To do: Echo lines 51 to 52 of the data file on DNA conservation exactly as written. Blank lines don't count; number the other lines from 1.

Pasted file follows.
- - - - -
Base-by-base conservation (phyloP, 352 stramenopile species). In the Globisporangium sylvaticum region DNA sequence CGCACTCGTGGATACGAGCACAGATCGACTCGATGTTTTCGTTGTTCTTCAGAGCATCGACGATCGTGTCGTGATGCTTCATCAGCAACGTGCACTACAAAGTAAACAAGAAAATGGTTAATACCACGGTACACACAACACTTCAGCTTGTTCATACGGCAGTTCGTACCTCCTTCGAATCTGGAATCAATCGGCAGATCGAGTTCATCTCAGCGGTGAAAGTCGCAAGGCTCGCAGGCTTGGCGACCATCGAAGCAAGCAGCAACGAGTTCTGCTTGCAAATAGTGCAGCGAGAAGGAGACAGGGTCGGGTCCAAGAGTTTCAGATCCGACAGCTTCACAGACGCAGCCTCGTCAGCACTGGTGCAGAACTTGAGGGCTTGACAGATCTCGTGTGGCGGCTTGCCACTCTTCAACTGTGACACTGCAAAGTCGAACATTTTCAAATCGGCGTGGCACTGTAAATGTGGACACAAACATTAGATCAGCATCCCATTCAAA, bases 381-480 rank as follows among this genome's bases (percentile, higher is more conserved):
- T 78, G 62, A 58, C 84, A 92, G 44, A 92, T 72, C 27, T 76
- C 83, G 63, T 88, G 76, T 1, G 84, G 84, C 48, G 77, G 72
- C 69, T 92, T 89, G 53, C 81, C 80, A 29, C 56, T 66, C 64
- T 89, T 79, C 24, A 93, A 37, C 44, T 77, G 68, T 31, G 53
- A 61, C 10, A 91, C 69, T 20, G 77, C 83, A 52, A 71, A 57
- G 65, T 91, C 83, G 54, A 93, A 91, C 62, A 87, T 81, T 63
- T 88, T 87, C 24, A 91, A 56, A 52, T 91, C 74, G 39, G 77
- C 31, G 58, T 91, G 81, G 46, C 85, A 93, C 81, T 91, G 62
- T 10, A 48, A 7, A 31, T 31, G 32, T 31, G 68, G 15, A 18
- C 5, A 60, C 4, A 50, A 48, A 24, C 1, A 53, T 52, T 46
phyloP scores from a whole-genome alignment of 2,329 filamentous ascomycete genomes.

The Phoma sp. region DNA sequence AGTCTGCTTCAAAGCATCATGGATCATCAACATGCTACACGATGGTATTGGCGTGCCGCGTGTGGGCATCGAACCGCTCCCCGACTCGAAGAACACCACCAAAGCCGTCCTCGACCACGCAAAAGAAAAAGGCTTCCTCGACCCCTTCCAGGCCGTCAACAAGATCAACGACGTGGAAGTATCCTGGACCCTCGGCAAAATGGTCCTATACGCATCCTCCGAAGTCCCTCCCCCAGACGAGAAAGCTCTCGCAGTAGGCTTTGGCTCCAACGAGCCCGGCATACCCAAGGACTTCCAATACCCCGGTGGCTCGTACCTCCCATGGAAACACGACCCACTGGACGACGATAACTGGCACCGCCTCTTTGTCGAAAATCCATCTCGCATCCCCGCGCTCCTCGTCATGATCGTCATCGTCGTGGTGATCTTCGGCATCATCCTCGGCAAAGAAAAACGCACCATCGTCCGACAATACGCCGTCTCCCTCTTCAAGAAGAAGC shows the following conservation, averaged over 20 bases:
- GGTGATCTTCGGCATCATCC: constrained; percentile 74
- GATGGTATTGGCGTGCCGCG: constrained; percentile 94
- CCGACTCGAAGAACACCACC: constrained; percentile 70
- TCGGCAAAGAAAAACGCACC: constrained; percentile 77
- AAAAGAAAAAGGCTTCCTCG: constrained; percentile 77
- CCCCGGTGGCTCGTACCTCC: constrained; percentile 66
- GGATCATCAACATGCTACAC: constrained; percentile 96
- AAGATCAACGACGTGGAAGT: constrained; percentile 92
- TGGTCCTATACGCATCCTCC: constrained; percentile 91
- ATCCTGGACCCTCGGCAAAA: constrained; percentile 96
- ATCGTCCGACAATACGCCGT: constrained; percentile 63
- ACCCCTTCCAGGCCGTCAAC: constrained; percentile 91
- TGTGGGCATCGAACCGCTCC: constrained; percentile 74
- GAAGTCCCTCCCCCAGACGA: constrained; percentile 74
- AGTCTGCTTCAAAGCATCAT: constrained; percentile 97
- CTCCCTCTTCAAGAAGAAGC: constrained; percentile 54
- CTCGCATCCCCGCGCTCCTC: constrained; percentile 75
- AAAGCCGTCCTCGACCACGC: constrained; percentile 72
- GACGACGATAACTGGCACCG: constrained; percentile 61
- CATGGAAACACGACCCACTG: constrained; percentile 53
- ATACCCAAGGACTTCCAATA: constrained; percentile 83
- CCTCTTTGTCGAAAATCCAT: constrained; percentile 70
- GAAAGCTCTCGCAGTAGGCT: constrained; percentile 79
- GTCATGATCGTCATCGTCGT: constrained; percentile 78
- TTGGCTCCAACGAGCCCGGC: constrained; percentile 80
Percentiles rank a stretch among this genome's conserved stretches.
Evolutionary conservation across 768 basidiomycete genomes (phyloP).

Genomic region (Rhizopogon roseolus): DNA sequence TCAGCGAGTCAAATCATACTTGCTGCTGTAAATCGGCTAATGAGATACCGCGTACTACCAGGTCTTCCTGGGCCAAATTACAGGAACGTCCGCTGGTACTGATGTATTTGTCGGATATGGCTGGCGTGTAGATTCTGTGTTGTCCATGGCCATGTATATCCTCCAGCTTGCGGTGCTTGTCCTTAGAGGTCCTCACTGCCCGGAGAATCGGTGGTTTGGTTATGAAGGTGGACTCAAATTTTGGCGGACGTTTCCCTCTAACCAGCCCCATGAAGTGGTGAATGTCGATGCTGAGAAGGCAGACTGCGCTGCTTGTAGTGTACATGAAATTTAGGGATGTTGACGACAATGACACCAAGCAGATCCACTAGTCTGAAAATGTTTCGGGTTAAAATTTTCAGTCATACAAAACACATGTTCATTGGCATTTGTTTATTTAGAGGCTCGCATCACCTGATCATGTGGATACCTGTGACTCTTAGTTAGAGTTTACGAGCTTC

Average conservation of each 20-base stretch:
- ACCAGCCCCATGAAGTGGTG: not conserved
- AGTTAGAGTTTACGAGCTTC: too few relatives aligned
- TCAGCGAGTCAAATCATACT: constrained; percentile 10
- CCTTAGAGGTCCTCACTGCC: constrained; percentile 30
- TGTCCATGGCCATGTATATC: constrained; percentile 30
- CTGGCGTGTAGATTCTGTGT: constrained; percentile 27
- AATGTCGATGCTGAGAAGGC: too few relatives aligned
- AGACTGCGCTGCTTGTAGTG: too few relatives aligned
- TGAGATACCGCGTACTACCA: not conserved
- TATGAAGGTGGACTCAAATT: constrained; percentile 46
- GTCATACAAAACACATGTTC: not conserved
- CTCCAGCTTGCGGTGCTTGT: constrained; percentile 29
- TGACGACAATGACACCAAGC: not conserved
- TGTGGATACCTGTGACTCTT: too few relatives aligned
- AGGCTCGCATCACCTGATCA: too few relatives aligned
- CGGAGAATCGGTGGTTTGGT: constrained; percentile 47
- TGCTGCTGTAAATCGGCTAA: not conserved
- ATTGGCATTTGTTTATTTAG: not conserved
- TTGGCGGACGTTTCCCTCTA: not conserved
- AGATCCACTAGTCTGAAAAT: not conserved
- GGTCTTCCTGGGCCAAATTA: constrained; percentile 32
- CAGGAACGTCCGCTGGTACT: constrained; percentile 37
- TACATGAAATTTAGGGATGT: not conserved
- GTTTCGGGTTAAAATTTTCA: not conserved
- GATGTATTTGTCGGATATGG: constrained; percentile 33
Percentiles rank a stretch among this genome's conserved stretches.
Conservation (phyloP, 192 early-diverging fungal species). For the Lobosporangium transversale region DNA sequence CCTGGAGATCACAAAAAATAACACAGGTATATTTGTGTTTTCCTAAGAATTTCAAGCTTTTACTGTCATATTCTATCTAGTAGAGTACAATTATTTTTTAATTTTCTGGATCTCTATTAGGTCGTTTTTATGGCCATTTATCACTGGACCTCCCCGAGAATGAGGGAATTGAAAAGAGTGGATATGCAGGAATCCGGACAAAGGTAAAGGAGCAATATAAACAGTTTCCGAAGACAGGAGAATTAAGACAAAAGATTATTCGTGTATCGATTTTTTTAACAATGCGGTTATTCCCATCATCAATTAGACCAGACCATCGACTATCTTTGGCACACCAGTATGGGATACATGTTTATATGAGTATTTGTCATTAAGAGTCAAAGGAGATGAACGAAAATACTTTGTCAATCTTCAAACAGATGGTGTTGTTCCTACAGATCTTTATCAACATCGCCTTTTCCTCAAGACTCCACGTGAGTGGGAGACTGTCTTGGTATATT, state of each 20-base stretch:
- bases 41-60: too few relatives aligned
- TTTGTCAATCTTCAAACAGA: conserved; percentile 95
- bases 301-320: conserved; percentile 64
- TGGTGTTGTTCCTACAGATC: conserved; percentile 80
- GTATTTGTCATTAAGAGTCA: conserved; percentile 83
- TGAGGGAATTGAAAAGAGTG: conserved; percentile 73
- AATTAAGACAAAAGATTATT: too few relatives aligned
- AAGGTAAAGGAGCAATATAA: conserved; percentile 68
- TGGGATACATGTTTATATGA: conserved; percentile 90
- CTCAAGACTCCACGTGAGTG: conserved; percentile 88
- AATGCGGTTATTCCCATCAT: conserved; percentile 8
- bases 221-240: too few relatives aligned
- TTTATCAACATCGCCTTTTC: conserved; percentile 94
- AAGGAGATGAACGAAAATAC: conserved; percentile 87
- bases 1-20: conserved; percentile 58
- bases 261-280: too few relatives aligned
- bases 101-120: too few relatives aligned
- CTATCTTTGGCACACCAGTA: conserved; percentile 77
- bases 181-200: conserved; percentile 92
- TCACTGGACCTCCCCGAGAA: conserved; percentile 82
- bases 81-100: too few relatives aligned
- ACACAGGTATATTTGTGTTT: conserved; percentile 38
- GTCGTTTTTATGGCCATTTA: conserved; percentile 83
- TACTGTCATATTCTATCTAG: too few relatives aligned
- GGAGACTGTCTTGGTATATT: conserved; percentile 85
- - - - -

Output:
- TGAGATACCGCGTACTACCA: not conserved
- TATGAAGGTGGACTCAAATT: constrained; percentile 46